North Carolina has more serious impaired driving penalties than other states. If you get pulled over by police who think that you are under the influence, you face penalties that include fines and jail time. There is also the suspension of your license to consider.
Losing your license can be a significant hardship when trying to rebuild your life after a criminal conviction. If you face charges of driving while intoxicated (DWI), the state will likely penalize you by suspending your license. How long will you lose your license for?
More previous offenses mean a more serious suspension
The more criminal convictions you have on your record, the longer the jail time and the higher the fines you face when you go to court. The same kind of increasing penalty occurs with the suspension of your license after a DWI charge.
If this is your first DWI offense, you will lose your license for a year. A second offense means that the state will revoke your license for four years. Anyone facing a third or subsequent DWI charge could permanently lose their right to drive.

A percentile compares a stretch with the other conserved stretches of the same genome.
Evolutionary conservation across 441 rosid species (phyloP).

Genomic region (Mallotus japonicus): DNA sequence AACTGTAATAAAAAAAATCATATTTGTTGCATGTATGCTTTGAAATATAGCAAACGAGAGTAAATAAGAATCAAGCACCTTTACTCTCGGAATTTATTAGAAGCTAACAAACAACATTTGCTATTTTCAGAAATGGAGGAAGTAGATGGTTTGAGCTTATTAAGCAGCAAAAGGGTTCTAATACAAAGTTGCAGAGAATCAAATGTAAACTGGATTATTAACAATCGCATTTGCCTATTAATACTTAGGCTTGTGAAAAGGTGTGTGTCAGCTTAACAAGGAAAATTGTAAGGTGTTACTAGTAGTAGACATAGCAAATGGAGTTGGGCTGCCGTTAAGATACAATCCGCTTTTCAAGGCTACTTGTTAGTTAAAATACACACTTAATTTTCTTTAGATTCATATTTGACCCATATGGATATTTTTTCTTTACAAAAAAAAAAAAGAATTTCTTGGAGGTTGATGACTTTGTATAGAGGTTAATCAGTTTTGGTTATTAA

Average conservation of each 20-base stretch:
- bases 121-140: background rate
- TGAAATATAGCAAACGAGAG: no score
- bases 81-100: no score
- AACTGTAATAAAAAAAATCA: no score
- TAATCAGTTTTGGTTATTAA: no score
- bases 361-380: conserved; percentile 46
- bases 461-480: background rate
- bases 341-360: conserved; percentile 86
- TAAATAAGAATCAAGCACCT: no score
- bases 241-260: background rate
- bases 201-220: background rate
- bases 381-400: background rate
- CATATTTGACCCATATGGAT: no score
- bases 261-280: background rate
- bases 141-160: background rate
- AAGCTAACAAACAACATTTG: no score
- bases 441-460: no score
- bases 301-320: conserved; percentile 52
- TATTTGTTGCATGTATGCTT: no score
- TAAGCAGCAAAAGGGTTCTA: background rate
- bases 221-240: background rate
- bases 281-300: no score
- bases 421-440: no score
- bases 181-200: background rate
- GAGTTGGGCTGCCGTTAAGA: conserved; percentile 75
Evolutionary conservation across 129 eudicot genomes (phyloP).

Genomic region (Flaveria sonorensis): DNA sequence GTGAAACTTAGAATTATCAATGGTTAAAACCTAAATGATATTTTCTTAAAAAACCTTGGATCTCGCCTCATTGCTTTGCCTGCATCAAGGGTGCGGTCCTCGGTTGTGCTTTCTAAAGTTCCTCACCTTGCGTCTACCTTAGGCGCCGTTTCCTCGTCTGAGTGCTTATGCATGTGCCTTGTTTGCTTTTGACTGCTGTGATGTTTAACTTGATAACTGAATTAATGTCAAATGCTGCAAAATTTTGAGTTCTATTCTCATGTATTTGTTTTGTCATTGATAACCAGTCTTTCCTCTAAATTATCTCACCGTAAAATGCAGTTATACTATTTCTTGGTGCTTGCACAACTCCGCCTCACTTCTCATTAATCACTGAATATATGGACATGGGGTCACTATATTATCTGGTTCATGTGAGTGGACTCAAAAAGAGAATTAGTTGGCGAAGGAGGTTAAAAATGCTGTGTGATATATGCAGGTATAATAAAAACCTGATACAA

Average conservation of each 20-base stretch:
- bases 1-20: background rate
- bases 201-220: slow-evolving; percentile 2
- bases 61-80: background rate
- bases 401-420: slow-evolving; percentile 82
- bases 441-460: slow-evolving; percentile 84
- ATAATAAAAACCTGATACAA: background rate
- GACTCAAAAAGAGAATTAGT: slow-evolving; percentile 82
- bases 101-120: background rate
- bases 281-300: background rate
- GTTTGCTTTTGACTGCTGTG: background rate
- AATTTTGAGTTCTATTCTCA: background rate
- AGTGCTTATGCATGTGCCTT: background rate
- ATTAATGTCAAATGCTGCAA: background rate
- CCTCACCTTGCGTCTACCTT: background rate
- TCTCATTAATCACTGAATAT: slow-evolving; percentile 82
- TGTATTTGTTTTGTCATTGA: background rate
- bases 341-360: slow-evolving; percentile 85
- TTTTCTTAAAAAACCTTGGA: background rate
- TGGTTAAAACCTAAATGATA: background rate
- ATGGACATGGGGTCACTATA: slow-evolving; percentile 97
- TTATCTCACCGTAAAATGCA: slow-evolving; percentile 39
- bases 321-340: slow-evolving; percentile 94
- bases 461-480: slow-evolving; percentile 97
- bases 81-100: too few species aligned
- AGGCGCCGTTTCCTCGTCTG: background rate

Protecting yourself when facing a DWI charge
For some drivers, it may be possible to get a restricted or hardship license during their suspension period. Such a license allows you to drive for work, basic household errands like groceries, education, religious services, court-ordered community service and medical care.
The impact of losing your license either for a year or permanently could be a reason to fight against a DWI charge so that you don’t lose your license or face those other penalties.